If you have property in a foreign country, you may want to pay close attention to your will. Although you may think the document is valid because it meets all of the requirements for Illinois, you may find that international property presents a different set of circumstances.
There are a few things you can do when you draft a will concerning your international property. The American Bar Association says that one way is to include this property in your will and make sure it is valid in the country where your property is located. Not all countries recognize U.S. wills, but those that do usually require your document to meet the specifications of their laws. You may also find that your Illinois will is only valid in very particular situations. Because there are so many legal variations from country to country, it is usually best to look up the requirements of the country where you hold property.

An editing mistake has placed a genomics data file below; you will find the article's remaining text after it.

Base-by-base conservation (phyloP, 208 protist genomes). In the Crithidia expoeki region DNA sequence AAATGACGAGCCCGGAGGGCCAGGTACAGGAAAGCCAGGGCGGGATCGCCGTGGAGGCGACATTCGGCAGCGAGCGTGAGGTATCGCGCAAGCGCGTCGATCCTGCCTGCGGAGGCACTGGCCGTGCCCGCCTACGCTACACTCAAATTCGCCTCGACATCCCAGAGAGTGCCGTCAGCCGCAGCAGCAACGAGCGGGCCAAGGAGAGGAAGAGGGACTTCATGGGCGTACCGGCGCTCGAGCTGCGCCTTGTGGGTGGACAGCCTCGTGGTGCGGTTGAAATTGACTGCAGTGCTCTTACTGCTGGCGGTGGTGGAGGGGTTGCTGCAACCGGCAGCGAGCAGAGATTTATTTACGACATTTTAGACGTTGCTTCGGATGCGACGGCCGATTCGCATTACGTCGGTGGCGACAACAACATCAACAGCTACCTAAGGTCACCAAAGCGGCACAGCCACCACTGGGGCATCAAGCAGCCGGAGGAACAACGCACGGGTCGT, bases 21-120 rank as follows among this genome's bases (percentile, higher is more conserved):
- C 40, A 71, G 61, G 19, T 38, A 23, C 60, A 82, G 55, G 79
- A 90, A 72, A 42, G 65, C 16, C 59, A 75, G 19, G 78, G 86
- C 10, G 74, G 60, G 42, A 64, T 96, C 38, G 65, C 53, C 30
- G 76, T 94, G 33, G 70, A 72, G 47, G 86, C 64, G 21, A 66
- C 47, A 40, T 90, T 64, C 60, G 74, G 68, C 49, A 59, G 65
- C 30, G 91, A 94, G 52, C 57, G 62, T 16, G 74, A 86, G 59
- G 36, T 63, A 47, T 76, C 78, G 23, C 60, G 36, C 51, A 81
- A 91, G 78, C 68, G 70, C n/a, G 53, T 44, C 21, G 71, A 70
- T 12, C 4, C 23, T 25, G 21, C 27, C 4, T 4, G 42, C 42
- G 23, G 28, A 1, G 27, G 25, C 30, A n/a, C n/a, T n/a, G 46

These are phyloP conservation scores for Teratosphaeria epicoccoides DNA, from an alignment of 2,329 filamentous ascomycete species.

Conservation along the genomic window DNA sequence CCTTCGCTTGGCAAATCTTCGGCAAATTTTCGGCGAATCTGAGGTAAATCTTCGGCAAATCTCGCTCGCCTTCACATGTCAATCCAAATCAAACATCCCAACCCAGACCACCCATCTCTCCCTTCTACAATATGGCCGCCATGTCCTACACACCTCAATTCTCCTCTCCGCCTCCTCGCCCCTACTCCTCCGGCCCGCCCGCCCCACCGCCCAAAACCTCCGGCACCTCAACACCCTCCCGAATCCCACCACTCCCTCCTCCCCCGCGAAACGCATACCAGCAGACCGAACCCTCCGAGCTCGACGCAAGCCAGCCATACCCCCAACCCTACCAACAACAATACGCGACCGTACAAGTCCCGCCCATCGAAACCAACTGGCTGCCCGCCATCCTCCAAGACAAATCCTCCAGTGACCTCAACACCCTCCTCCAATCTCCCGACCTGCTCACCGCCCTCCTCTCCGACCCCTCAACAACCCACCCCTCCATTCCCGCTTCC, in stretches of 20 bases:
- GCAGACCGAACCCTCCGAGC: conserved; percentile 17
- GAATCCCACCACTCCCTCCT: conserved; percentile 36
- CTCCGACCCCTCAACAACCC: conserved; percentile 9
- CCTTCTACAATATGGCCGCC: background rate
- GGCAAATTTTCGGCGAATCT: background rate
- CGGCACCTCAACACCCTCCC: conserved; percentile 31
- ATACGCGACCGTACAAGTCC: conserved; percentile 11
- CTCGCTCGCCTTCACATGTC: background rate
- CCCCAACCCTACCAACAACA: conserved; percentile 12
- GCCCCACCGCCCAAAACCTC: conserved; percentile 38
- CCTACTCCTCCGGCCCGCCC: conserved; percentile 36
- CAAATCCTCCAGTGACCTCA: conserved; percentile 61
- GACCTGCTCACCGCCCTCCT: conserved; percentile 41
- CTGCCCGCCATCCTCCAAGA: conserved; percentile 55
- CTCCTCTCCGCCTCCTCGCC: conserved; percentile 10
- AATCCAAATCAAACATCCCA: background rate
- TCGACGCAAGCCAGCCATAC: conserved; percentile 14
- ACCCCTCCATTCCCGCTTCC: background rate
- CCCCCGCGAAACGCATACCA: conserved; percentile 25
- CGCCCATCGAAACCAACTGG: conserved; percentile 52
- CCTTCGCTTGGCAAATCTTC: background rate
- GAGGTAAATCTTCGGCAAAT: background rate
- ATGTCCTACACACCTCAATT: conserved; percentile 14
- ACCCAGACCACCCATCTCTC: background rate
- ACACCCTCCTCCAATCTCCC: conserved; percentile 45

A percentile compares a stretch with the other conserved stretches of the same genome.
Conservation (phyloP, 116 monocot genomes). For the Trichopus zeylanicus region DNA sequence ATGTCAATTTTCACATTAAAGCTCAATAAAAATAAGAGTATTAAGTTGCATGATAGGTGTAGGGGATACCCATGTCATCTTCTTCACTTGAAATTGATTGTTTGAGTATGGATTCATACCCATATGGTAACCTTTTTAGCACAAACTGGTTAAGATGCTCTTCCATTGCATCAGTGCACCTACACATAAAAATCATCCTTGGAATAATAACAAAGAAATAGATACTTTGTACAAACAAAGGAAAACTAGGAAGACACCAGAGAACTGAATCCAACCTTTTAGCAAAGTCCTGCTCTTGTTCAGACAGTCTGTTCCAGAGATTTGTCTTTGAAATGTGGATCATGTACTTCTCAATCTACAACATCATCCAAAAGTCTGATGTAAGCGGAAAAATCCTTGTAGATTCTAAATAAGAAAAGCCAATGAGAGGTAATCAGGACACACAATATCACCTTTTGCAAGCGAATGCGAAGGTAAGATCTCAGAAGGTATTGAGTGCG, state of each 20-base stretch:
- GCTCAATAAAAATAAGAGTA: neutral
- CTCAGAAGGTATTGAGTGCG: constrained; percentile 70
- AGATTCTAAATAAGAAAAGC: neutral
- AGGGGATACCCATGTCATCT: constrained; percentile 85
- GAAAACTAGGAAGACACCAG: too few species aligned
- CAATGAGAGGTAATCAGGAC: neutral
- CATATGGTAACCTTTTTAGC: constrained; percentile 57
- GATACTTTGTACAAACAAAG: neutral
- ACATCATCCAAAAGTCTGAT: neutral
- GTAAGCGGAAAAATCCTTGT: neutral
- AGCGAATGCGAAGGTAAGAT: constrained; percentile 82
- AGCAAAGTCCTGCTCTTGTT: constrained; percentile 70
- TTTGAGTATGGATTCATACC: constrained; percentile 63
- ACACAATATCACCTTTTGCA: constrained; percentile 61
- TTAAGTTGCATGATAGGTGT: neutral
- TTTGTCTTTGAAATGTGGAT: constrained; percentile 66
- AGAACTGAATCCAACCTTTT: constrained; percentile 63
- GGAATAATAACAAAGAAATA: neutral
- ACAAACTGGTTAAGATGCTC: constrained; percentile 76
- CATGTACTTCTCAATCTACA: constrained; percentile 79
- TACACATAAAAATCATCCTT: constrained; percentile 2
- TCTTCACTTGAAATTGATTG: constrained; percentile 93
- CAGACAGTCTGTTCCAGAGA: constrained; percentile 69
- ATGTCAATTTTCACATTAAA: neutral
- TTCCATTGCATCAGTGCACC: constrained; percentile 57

You may also write two wills, one for your U.S. property and another for your international holdings. If you decide to do this, it is usually best to work closely with your lawyer. You generally need to make sure that the documents are updated regularly to include any additional international property, and it is also important to make sure that the terms of each do not cancel the other out. Because this process can involve many fine details, you may want your lawyer to work with a lawyer from the other country so they can ensure that all requirements are met.
Another option is to write an international will. There are usually broad requirements you have to meet; however, once you have satisfied the guidelines, it is generally recognized in countries such as Canada, the United Kingdom and Ecuador. Your international will may be legal in Illinois.
This information is general in nature. It should not be used in place of legal advice.